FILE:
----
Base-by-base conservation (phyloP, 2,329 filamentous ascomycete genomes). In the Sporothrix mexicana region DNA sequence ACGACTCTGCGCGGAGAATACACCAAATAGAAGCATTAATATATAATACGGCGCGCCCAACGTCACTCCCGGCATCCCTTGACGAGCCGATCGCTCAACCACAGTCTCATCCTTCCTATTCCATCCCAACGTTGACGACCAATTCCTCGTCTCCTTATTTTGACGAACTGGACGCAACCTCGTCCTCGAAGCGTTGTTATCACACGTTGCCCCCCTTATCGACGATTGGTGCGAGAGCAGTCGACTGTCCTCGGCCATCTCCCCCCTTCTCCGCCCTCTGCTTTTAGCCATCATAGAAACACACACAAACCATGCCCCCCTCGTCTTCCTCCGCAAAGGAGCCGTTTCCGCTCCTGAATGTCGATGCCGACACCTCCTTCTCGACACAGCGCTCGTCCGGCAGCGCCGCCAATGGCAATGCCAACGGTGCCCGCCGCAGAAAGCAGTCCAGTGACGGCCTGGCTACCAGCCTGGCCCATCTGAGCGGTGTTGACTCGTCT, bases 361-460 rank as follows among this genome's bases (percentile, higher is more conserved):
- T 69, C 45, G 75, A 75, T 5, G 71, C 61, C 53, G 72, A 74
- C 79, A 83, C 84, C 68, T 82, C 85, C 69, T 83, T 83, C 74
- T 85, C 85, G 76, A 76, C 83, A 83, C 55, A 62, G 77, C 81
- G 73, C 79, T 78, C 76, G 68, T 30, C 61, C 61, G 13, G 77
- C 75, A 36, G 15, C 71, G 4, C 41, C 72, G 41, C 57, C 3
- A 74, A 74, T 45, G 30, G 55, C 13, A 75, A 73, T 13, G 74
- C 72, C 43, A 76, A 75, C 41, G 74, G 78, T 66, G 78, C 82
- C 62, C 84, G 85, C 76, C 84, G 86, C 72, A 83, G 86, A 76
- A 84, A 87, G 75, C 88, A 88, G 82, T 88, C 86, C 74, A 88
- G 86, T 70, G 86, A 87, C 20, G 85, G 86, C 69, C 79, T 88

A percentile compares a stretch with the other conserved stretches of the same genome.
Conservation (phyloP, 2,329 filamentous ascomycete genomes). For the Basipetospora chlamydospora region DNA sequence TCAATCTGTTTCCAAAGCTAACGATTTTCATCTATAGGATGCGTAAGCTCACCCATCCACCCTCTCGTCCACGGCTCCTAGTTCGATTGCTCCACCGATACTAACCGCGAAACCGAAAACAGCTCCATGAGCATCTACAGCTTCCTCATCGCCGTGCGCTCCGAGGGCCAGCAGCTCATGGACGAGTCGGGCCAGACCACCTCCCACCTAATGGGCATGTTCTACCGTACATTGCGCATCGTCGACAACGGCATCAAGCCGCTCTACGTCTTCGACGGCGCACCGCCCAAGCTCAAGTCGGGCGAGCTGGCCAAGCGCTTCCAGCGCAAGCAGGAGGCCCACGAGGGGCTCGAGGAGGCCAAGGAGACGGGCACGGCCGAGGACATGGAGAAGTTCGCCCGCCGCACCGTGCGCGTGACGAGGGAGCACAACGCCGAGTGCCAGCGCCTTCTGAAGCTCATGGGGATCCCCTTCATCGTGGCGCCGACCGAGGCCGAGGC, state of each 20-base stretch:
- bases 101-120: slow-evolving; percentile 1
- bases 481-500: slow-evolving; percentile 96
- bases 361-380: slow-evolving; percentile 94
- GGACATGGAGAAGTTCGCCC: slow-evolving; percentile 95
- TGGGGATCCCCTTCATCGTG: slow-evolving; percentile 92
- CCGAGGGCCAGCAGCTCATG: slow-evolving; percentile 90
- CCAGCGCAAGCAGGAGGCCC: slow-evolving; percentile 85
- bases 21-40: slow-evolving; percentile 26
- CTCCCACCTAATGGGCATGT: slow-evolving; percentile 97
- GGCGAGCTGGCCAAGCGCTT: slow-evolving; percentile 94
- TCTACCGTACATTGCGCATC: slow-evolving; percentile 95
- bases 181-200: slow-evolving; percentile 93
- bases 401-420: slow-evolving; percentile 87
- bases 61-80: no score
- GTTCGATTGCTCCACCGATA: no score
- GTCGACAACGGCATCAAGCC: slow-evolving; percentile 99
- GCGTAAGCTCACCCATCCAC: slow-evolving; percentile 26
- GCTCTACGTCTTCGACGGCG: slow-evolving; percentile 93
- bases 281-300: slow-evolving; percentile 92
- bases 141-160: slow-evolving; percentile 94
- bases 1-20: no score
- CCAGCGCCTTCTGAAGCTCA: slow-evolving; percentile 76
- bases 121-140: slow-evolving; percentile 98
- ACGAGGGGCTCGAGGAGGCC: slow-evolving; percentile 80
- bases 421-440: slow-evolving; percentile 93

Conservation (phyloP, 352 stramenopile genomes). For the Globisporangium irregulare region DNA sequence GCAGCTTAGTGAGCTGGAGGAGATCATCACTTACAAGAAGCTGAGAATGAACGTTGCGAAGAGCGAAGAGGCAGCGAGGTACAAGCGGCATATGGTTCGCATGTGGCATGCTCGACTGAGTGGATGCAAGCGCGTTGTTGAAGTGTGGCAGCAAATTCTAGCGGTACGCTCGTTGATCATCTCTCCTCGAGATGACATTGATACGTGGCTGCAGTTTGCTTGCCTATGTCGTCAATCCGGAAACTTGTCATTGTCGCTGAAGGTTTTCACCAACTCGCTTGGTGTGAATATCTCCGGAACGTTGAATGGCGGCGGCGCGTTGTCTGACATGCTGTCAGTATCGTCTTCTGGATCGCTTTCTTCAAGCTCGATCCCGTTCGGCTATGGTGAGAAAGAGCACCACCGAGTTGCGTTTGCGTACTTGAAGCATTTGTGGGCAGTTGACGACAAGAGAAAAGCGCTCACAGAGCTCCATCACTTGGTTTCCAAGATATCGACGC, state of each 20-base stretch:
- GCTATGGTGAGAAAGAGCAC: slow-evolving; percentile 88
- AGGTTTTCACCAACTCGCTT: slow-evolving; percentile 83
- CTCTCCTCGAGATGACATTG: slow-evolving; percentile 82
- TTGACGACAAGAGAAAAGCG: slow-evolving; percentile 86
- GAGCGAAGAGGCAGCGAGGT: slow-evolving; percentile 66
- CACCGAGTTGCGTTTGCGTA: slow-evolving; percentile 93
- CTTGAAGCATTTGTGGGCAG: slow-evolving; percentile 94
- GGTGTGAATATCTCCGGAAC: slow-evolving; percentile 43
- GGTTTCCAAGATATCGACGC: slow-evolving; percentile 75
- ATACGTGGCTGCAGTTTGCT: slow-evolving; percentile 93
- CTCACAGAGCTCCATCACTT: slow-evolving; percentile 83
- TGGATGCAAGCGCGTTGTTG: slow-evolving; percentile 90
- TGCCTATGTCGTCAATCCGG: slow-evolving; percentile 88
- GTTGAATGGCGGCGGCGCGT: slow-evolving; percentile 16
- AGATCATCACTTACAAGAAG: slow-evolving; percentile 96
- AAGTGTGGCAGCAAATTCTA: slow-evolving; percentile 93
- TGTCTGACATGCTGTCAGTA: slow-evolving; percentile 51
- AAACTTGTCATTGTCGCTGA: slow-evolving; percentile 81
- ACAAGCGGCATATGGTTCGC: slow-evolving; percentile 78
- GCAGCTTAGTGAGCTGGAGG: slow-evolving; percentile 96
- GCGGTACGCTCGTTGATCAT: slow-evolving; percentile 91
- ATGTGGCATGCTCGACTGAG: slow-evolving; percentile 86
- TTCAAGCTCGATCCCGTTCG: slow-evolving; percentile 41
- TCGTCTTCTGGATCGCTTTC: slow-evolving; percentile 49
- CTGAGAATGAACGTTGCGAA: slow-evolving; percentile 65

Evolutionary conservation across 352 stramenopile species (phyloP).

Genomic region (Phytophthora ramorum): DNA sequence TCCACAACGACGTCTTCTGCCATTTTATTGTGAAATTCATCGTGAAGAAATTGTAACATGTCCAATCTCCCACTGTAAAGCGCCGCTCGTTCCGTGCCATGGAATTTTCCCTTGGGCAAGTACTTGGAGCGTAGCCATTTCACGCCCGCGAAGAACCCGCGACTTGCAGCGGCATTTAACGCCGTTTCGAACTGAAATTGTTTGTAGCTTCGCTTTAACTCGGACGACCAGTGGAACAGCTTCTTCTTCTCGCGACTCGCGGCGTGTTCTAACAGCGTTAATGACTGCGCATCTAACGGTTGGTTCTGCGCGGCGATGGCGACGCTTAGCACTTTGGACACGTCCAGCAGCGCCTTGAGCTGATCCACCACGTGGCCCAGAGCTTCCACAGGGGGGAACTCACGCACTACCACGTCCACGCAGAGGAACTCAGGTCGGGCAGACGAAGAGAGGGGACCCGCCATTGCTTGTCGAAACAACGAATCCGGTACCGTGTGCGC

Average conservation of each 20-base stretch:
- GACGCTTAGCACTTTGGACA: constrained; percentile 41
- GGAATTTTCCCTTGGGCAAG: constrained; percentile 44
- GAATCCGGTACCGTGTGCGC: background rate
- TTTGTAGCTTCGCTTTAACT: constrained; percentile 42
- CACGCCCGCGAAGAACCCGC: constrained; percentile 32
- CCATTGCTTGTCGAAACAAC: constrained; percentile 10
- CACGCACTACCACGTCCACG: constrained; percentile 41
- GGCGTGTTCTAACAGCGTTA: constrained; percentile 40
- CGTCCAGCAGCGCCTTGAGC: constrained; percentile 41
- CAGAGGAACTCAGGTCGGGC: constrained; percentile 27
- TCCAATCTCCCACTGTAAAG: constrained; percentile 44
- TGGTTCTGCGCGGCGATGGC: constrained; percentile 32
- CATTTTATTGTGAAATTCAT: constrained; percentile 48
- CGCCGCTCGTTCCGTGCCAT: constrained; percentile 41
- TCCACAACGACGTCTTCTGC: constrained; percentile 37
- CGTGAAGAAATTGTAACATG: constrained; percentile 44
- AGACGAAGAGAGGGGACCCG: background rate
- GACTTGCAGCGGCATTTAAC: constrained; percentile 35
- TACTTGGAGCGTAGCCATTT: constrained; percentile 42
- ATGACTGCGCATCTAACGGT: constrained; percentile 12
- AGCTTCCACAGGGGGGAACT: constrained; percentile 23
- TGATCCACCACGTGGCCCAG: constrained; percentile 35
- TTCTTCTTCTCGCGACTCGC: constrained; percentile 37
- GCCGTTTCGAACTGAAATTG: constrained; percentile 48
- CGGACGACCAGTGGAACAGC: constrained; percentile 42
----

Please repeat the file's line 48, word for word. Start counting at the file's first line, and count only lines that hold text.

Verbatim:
- GGTTTCCAAGATATCGACGC: slow-evolving; percentile 75